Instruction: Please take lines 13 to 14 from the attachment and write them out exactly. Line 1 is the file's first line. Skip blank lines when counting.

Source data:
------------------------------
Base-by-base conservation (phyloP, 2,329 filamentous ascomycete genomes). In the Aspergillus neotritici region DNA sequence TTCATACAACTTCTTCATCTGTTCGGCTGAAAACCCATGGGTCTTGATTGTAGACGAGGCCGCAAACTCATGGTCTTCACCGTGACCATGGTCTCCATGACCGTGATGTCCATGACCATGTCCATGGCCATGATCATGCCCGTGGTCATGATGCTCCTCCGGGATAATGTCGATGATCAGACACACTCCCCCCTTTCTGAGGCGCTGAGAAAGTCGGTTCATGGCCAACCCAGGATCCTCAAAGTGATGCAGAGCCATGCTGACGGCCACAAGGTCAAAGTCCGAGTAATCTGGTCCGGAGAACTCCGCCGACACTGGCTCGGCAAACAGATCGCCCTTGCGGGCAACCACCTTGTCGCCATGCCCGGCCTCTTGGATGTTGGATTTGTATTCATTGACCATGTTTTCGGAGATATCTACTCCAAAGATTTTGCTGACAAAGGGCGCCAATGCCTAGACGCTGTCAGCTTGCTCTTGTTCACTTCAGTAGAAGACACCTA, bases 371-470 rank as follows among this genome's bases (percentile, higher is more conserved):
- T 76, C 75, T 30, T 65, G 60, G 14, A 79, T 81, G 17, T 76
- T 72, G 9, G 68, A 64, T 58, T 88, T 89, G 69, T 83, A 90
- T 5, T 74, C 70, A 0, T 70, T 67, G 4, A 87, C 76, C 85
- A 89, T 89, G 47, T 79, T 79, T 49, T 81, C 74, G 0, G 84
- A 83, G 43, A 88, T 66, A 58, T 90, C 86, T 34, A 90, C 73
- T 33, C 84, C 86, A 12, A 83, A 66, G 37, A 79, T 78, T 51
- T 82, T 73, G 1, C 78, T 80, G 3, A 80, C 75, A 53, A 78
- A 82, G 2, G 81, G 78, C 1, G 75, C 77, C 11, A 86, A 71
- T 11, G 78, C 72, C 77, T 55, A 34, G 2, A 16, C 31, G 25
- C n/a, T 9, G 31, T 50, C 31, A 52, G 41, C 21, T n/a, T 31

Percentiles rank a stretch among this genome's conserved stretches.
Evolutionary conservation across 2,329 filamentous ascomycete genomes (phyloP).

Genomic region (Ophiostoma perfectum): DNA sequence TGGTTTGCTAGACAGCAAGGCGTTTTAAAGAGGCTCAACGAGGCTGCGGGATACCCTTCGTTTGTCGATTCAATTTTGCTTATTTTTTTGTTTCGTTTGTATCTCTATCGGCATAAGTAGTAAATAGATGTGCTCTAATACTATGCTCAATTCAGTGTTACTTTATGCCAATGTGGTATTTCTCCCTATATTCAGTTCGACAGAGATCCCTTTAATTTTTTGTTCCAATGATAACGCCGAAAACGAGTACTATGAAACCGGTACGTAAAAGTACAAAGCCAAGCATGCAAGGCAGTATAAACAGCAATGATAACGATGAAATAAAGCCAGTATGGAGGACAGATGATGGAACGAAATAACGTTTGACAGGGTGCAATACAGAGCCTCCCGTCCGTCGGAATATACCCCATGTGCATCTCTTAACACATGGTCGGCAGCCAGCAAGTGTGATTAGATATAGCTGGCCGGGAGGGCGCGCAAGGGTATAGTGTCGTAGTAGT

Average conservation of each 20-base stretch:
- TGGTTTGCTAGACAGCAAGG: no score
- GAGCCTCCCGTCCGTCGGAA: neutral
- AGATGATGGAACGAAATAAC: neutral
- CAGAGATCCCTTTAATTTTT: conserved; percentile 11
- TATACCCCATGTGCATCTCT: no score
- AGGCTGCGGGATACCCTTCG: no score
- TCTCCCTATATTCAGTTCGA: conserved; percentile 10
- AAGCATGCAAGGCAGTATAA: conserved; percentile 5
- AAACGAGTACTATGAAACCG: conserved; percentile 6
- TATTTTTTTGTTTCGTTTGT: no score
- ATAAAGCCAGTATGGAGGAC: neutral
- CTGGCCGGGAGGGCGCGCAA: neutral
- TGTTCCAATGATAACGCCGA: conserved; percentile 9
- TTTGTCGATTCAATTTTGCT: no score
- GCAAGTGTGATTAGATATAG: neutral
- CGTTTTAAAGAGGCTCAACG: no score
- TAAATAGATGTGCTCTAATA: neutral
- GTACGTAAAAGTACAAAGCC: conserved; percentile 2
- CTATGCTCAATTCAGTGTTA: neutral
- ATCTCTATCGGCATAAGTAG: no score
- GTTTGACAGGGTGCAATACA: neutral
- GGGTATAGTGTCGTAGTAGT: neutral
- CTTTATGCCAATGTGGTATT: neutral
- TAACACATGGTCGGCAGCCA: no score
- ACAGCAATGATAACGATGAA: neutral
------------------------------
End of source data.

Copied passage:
Evolutionary conservation across 2,329 filamentous ascomycete genomes (phyloP).

Genomic region (Ophiostoma perfectum): DNA sequence TGGTTTGCTAGACAGCAAGGCGTTTTAAAGAGGCTCAACGAGGCTGCGGGATACCCTTCGTTTGTCGATTCAATTTTGCTTATTTTTTTGTTTCGTTTGTATCTCTATCGGCATAAGTAGTAAATAGATGTGCTCTAATACTATGCTCAATTCAGTGTTACTTTATGCCAATGTGGTATTTCTCCCTATATTCAGTTCGACAGAGATCCCTTTAATTTTTTGTTCCAATGATAACGCCGAAAACGAGTACTATGAAACCGGTACGTAAAAGTACAAAGCCAAGCATGCAAGGCAGTATAAACAGCAATGATAACGATGAAATAAAGCCAGTATGGAGGACAGATGATGGAACGAAATAACGTTTGACAGGGTGCAATACAGAGCCTCCCGTCCGTCGGAATATACCCCATGTGCATCTCTTAACACATGGTCGGCAGCCAGCAAGTGTGATTAGATATAGCTGGCCGGGAGGGCGCGCAAGGGTATAGTGTCGTAGTAGT